After years of ridicule, it seems Dave might be on the cusp of a normal life (as normal as life can get when you’re basically a young genius who enjoys science projects in a closed off section of a subway). However, much to his horror, his past decides to pay him a visit – the crazy wizard guys are back to shake things up. What ensues is a thrilling and comical chain of events filled with magic, adventure, and deprecating humor.

The magic in this film goes beyond the supernatural power of its focal characters. What makes Sorcerer’s Apprentice so much fun isn’t merely wizard’s dueling and exciting chases through the city. While they yield their own form of drama and humor, those elements are just a couple facets that make up the whole. To me, one of the key factors that really breathes life into the story would be the combined performances of Nicholas Cage as Balthazar Blake and Jay Baruchel as Dave.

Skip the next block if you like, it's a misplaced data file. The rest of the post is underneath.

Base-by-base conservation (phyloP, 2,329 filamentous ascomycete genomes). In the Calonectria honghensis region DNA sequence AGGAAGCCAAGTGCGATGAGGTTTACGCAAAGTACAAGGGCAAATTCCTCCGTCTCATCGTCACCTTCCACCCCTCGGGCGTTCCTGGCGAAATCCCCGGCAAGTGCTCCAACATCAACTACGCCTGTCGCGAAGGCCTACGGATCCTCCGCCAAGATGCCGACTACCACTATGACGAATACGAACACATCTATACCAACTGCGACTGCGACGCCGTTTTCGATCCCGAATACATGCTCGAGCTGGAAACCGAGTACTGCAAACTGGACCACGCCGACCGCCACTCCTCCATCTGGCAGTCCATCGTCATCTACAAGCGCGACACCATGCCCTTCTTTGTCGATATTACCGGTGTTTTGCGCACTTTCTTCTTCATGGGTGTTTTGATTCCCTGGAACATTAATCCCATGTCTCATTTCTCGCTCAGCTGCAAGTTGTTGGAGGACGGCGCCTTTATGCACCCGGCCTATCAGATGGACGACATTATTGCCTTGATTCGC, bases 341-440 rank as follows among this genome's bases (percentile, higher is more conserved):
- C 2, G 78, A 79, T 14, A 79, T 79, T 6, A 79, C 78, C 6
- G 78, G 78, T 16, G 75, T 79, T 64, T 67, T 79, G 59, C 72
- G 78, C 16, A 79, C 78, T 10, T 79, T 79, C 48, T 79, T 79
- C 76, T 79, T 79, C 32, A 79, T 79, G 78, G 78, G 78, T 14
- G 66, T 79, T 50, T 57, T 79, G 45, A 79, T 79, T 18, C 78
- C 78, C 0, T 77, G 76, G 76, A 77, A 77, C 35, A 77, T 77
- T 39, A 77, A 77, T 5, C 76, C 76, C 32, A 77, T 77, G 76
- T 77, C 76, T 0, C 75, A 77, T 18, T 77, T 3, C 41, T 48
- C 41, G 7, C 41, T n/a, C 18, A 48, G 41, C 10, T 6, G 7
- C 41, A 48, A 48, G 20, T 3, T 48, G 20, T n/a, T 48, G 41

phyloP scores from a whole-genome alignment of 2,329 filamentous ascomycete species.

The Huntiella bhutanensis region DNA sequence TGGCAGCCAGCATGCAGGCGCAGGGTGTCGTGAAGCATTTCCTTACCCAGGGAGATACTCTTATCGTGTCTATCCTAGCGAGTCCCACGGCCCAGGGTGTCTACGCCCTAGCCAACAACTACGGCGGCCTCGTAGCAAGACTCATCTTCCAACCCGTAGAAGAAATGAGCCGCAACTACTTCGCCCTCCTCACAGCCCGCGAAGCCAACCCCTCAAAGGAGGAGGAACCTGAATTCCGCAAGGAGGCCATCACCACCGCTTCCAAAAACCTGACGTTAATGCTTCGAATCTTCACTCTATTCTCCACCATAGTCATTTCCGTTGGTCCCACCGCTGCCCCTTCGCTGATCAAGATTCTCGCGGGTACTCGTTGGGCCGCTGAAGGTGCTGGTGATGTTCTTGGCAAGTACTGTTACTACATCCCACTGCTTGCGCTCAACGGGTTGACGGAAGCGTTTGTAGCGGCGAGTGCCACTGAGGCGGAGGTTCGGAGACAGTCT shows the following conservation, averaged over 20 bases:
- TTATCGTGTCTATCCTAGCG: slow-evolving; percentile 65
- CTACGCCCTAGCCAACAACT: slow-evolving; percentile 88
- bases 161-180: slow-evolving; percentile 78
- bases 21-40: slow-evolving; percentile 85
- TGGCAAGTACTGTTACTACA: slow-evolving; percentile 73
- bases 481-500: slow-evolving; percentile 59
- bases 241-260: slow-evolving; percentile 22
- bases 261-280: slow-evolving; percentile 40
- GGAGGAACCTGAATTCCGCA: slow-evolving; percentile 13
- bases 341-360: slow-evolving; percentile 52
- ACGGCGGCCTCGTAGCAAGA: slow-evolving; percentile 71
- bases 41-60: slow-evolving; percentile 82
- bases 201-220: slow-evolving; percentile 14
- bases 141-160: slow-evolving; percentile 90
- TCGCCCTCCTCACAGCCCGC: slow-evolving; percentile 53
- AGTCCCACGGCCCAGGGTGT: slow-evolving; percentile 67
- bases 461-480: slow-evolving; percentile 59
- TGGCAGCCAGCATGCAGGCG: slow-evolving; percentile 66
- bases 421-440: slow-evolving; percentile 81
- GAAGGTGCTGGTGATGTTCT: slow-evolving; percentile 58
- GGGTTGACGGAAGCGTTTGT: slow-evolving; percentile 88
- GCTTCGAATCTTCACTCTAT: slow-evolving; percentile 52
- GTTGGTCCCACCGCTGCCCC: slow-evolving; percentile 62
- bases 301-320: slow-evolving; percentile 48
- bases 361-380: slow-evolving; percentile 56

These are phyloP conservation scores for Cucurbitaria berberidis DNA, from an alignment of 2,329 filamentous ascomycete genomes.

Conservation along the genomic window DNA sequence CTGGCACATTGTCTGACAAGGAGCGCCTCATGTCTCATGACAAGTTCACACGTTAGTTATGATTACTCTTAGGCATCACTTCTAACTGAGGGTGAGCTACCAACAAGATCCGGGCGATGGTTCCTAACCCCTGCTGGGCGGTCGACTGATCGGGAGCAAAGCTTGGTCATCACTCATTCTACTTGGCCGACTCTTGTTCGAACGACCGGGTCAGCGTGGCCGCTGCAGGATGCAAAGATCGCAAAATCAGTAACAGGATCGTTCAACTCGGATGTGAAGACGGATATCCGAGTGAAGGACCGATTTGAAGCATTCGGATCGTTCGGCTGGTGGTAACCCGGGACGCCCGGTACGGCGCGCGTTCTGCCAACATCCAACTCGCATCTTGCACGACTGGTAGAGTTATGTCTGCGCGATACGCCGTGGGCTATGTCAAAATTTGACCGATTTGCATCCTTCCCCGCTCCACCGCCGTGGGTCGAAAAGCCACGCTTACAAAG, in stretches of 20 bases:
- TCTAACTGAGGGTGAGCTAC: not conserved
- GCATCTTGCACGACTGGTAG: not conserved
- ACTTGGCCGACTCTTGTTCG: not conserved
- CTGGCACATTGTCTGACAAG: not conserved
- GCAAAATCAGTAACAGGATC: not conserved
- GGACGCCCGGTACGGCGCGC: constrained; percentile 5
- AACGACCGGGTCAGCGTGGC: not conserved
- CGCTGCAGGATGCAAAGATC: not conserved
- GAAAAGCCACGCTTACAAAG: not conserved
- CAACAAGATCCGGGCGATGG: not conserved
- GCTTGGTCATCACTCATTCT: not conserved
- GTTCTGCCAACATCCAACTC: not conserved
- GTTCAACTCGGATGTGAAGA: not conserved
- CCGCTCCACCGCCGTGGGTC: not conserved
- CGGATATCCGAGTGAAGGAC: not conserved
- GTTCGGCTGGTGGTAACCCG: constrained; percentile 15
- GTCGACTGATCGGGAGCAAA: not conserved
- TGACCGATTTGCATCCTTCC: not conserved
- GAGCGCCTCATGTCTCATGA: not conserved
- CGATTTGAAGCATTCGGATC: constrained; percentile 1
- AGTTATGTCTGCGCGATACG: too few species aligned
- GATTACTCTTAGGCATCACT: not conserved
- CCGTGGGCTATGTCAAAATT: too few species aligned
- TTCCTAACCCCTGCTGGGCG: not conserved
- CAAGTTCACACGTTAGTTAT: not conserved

Before seeing The Sorcerer’s Apprentice, I was skeptical, and the casting of Nicholas Cage as a sorcerer had a lot to do with that. I just couldn’t see it. On top of that, Cage is just one of those actors that seems to me like he’s either hot or cold. In some roles he’s compelling, while in others he’s about as inspiring as a warm, flat Pepsi. This is one of the former cases in which he nails it, and it’s a pleasant surprise. Cage’s Balthazar is avuncular, stern, if a bit eccentric, and his no-nonsense approach as he attempts to train Dave in the magical arts is very believable. His gruff composure is the perfect counterpart for the ball of nervous energy and sarcasm that is Dave. The chemistry between Cage and Baruchel seems to come naturally, and the contrast in their characters’ personalities make for some very entertaining moments and exchanges. Baruchel (also known as the voice of Hiccup from How to Train Your Dragon) is a riot in his portrayal of Dave, who is desperate to just be normal and is hilariously incredulous as he tries to come to grips with the fact that his childhood nightmare was not just his imagination, and that he is the world’s only hope in the event that the evil sorceress Morgana Lefay emerges from her centuries long imprisonment.